Whether it be a case of intentional, or unintentional actions that lead to questionable research and resulting statistical information, that would remain largely an issue to be determined on an individual basis. What remains would be the relevance of statistical data for the understanding of wider scale circumstances but in that same mind frame, such information that would have been put together with clear and concise data inputs and without the presence of emotionalism, or the need for sensationalism in any way. An example of statistical data which may be misleading in any way, would be the numbers calculated as part of the discussion of the current state of affairs with the nations economy.
In his article Caution: Economic Statistics Are Wrong, author Floyd Norris addresses the issues that can take place, with regard to the statistical information surrounding the bigger question of economic solvency and what may be the issue(s) creating such uncertainty. Norris details that, if government statistics in recent years are to be believed, than the present growth in the economy at the time would have been at its lowest, the wages earned in the nation would have been on a continuous rate of falling and that an individuals standard of living would have stalled.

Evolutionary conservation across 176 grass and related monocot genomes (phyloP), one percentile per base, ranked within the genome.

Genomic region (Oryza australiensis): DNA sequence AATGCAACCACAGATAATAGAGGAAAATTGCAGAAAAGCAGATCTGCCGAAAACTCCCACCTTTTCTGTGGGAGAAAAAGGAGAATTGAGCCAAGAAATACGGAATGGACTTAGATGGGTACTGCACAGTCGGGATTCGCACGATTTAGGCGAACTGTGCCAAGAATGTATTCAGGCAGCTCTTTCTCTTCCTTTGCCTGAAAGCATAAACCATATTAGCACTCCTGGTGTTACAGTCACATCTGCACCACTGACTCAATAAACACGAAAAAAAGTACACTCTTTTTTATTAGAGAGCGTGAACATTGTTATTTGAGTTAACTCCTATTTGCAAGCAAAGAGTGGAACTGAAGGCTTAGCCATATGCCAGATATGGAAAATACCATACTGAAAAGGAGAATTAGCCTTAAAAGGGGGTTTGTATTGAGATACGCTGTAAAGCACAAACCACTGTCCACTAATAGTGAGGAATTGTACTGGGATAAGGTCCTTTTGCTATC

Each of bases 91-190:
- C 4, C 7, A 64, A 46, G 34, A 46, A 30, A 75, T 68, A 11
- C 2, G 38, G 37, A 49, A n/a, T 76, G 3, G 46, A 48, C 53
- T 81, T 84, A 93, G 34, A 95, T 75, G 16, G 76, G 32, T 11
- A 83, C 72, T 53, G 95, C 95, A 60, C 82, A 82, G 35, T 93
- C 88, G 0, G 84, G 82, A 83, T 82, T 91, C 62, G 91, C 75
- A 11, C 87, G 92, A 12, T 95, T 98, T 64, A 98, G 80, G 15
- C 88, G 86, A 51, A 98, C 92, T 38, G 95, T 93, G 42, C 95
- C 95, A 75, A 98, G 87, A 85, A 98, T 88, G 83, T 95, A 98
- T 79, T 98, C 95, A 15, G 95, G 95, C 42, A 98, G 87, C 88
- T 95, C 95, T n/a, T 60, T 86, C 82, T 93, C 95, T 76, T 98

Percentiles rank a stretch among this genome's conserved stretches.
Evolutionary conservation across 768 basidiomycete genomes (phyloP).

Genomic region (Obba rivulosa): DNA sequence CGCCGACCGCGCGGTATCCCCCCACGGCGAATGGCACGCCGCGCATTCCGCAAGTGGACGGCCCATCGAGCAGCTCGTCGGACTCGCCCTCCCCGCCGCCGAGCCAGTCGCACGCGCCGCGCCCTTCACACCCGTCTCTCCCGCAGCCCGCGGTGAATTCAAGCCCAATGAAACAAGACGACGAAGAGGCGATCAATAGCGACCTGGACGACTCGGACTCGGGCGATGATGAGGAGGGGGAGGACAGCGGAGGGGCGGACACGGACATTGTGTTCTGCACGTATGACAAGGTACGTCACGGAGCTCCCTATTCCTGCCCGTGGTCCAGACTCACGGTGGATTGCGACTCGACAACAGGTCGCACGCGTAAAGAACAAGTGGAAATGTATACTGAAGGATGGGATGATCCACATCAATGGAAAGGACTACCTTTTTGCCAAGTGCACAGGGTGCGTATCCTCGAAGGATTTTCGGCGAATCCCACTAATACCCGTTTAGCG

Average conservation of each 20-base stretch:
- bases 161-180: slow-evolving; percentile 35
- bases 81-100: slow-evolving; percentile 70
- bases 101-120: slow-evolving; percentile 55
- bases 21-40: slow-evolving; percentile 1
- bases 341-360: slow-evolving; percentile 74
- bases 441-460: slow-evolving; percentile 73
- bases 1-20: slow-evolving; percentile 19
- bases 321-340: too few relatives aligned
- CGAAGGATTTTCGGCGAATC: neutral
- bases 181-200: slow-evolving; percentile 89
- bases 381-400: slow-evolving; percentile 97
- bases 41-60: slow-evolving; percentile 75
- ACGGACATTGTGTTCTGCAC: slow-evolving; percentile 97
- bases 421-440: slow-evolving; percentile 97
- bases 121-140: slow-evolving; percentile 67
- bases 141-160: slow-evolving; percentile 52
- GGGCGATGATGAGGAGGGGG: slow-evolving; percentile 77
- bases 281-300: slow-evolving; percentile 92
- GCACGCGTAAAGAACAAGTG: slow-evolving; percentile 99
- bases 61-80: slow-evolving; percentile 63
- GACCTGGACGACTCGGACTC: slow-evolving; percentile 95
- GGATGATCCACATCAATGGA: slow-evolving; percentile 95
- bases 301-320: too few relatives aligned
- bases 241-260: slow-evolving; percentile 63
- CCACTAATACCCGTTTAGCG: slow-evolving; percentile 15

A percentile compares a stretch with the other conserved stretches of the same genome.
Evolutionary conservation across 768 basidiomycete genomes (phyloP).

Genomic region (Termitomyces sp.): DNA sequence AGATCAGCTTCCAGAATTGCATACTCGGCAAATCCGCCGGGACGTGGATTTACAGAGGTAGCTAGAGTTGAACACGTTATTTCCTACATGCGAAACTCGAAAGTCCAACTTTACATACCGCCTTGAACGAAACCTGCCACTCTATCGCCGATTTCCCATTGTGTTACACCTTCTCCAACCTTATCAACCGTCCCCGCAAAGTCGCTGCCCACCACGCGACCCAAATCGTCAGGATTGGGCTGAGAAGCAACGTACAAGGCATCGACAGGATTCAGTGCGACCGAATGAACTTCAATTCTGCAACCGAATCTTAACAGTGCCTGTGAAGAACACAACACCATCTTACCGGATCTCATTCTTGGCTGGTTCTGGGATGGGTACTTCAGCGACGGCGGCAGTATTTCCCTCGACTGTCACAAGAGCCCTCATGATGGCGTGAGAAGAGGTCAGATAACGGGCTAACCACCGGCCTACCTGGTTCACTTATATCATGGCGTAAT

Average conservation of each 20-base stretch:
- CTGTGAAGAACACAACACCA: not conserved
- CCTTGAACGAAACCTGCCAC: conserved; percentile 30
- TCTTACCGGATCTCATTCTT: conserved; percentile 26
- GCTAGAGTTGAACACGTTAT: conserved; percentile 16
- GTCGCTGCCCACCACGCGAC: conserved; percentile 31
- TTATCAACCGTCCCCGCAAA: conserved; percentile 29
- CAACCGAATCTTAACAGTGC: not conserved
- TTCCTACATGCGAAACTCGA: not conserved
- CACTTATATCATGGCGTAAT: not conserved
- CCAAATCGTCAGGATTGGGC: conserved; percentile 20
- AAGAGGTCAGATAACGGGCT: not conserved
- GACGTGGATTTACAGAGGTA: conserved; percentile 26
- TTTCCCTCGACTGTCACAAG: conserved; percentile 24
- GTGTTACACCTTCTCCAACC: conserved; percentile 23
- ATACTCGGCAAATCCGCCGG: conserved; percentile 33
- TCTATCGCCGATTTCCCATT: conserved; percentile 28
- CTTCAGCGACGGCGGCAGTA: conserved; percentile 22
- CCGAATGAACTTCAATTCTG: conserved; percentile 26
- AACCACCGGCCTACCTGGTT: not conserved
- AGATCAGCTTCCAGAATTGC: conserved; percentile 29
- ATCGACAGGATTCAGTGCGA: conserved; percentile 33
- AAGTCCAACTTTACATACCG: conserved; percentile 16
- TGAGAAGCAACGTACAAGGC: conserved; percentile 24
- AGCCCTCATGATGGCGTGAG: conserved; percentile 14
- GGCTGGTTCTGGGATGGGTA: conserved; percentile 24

Both then President Bill Clinton and opponent Bob Dole would have done their respective work to push along the ideals from the study. As Norris writes, “..but most voters seemed ready to trust their own impressions, not numbers cranked out by economic statisticians,” (Norris, para. 7, 1996). In the case of this example, the answer may be that most individuals, despite the political jargon being thrown at them during a general election cycle, were choosing to utilize their own respective understanding of the circumstances at hand. In doing so, they would have elected to go against the statistical information placed in front of them and instead, would have